* Revived demand for Internet stocks curbs Wall Street's loss
* Oil prices fall as Chinese factory data disappoint
* U.S. bonds rally before jobs data; sterling near 5-year peak
* May Day holiday mutes trading volume in Europe, Asia
(Updates market action, adds quote) NEW YORK, May 1 (Reuters) - Wall Street stocks dipped on Thursday, despite a resurgence in Internet shares, while disappointing data on Chinese manufacturing activity knocked oil prices to a three-week low. U.S. bond prices rallied, with 30-year yields falling to their lowest level since last June, as some traders bet that U.S. payrolls data due on Friday would be weaker-than-expected, following news of surprisingly weak first-quarter U.S. growth. Gold prices lost some luster, falling as much as 1 percent earlier, after the U.S. Federal Reserve reiterated confidence on its economic outlook despite the slim 0.1 percent growth in U.S. gross domestic product in the first three months of 2014. "Internet is the place to be today," said Michael Matousek, head trader at U.S. Global Investors Inc. in San Antonio, Texas. "When you have a group that has been beaten up over the past month, along with a market that is setting new highs, that's a cue for momentum players to come back into the market." Customer-review website operator Yelp Inc. led the Internet sector a day after it reported strong revenue growth. Its results buoyed related shares which were battered recently on fears that they, along with momentum names in the biotech sector, were overvalued. Yelp ended up 8.8 percent to $63.43 with 1.9 million shares changing hands, the second-heaviest trading day since its IPO in March 2012. Revived demand for Yelp, Facebook, Netflix and other momentum stocks mitigated declines in shares of Exxon Mobil , pharmaceutical distributor Cardinal Health and aircaft maker Textron which pressured the Dow Jones Industrial average below the record close it set on Wednesday. The Dow Jones industrial average fell 22.09 points or 0.13 percent, to 16,558.75, the S&P 500 lost 0.28 points or 0.01 percent, to 1,883.67 and the Nasdaq Composite added 12.896 points or 0.31 percent, to 4,127.451. May Day holidays in Europe, much of Asia and parts of Latin America reduced trading volume. London's blue-chip FTSE index closed up 0.4 percent at its highest since early March, boosted by results from Lloyds Banking Group and TV and media group BSkyB. Upbeat earnings also spurred the biggest two-week rally in Tokyo's Nikkei which ended up 1.3 percent.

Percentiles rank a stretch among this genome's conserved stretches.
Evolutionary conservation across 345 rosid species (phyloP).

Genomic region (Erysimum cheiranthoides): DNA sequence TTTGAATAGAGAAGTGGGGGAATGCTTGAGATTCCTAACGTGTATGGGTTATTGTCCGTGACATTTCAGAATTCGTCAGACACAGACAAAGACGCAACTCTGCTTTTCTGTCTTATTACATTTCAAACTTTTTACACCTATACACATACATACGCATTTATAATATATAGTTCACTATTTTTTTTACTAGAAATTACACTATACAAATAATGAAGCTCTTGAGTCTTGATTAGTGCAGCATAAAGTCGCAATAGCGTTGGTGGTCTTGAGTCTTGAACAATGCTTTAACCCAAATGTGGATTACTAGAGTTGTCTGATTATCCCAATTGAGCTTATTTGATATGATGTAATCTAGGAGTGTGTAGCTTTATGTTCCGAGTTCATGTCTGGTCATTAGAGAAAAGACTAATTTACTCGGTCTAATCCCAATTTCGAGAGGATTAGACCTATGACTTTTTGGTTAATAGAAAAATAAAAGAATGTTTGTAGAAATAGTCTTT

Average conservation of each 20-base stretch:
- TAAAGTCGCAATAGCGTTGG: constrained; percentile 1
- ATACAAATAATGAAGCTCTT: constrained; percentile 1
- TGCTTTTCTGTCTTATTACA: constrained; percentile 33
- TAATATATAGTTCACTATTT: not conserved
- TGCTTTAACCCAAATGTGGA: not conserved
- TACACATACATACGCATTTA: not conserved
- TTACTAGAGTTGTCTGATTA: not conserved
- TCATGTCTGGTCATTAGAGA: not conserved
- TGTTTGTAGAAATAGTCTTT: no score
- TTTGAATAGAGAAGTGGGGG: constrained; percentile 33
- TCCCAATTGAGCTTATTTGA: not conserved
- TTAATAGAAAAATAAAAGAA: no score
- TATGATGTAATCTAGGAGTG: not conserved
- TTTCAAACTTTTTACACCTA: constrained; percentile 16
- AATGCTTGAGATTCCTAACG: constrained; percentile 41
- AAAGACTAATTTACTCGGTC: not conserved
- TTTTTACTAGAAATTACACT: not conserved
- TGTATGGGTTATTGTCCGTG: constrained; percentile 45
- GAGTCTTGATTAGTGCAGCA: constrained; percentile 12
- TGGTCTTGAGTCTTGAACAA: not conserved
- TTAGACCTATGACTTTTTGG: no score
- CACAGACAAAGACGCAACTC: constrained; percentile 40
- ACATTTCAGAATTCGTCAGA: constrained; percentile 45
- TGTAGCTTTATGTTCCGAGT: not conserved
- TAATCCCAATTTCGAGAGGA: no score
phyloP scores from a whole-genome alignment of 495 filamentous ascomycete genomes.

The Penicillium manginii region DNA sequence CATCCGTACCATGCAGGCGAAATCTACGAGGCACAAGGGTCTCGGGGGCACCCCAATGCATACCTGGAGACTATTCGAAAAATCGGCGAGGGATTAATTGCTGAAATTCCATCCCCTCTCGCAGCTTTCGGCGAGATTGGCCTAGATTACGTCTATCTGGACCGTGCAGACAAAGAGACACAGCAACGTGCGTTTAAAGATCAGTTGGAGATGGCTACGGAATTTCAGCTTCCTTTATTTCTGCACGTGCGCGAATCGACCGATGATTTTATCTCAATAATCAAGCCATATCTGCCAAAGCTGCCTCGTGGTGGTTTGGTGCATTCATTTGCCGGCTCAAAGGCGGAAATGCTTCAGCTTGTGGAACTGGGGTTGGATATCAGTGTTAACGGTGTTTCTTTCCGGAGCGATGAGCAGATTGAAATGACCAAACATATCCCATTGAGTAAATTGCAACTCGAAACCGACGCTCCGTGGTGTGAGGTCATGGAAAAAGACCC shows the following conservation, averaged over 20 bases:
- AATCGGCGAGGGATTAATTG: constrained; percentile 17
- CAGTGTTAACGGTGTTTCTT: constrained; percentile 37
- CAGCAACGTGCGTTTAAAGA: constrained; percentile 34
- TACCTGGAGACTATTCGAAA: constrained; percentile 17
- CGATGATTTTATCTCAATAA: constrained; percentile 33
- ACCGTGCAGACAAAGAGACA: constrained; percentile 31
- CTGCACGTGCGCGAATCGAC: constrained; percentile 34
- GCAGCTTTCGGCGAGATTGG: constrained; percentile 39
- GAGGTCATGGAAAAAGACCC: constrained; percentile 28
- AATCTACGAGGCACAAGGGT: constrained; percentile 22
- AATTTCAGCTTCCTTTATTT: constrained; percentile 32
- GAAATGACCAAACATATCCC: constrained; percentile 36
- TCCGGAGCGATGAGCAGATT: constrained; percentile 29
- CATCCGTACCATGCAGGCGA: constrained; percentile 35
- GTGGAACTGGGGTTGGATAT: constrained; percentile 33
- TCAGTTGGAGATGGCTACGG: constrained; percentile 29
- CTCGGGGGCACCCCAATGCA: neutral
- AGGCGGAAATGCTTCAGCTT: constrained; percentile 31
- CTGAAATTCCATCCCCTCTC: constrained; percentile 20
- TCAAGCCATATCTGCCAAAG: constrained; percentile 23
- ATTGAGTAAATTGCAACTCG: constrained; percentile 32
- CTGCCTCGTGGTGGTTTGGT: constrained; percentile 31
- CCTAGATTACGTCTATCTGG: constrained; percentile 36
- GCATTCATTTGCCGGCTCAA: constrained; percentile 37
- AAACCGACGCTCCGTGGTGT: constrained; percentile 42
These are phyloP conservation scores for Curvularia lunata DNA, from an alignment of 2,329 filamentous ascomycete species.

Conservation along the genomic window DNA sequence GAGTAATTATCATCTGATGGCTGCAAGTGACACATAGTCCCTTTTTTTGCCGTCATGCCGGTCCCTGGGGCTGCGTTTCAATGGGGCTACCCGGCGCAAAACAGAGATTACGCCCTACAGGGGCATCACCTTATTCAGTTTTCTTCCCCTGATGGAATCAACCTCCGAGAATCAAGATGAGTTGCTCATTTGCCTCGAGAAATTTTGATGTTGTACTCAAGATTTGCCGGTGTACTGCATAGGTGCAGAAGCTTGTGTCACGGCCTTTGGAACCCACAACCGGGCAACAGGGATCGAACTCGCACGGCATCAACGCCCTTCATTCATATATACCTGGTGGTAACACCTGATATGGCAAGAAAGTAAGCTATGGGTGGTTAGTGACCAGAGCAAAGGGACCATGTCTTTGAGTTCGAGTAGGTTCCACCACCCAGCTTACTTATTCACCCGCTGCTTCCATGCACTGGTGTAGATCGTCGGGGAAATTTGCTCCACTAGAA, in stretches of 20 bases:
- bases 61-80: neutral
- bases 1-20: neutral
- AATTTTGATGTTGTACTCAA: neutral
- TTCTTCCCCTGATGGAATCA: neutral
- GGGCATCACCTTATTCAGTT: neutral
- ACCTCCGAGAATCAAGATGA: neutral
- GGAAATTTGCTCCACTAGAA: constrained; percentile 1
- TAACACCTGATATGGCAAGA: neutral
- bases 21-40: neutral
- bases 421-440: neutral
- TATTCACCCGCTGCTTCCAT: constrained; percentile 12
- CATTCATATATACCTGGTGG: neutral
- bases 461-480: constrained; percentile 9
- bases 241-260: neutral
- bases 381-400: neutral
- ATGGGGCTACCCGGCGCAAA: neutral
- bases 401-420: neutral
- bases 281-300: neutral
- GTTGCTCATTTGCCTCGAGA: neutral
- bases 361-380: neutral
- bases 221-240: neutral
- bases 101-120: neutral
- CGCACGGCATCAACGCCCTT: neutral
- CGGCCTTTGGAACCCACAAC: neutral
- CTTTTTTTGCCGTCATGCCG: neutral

The MSCI world equity index, which tracks shares in 45 nations, edged up 0.1 percent, to 414.63.
WORRIES ABOUT CHINA Equities markets overcame a brief hiccup after China's official factory gauge rose slightly to 50.4 in April but came in below a forecast of 50.5. A reading above 50 signals expansion. Concerns about energy demand from China, the world's No. 2 economy, together with high oil inventories in the U.S., sent Brent crude below $107 a barrel before it trimmed some losses. It ended down 31 cents, or 0.29 percent, at $107.76 a barrel, while U.S. crude futures settled down $0.32, or 0.32 percent, at $99.42 per barrel. As Chinese factory growth has struggled to accelerate, Markit reported its U.K. manufacturing gauge rose to its strongest level since November, propelling the sterling to its highest against the dollar in nearly five years. The pound was $1.6890 in late New York trading. The greenback held steady against other currencies. The dollar index, which tracks the greenback versus a basket of six currencies, inched up 0.07 percent, to 79.528. The dollar was held back by lower U.S. yields as some traders scaled back bets on a relatively strong April jobs figure in the wake of the dismal GDP report, analysts said. The yield on the U.S. 30-year Treasury bond fell 5 basis points to 3.41 percent, its lowest since June. Economists polled by Reuters projected a 210,000 increase in non-farm jobs last month, up from 192,000 in March. The risk that the U.S. economy might not recover from a weak first quarter might keep the Fed from raising short-term rates before the second half of 2015 and perhaps even cause the central bank to slow its reduction of its bond purchase program. Some investors don't see this occurring. "I don't think even with a weaker-than-expected jobs figure we are going to see the Fed stop tapering," said Carsten Quitter, chief investment officer at Allianz Life Insurance of North America in Minneapolis. The Fed, as expected, said on Wednesday it will cut its monthly buying of Treasuries and mortgage bonds by another $10 billion to $45 billion. The continued wind-down of Fed stimulus led to a second day of selling in gold. Spot bullion prices fell fell $6.83 or 0.53 percent, to $1,284.46 an ounce
(Additional reporting by Ryan Vlastelica in New York, Marc Jones in London, Wayne Cole in Sydney; Editing by Leslie Adler, Bernadette Baum and Meredith Mazzilli)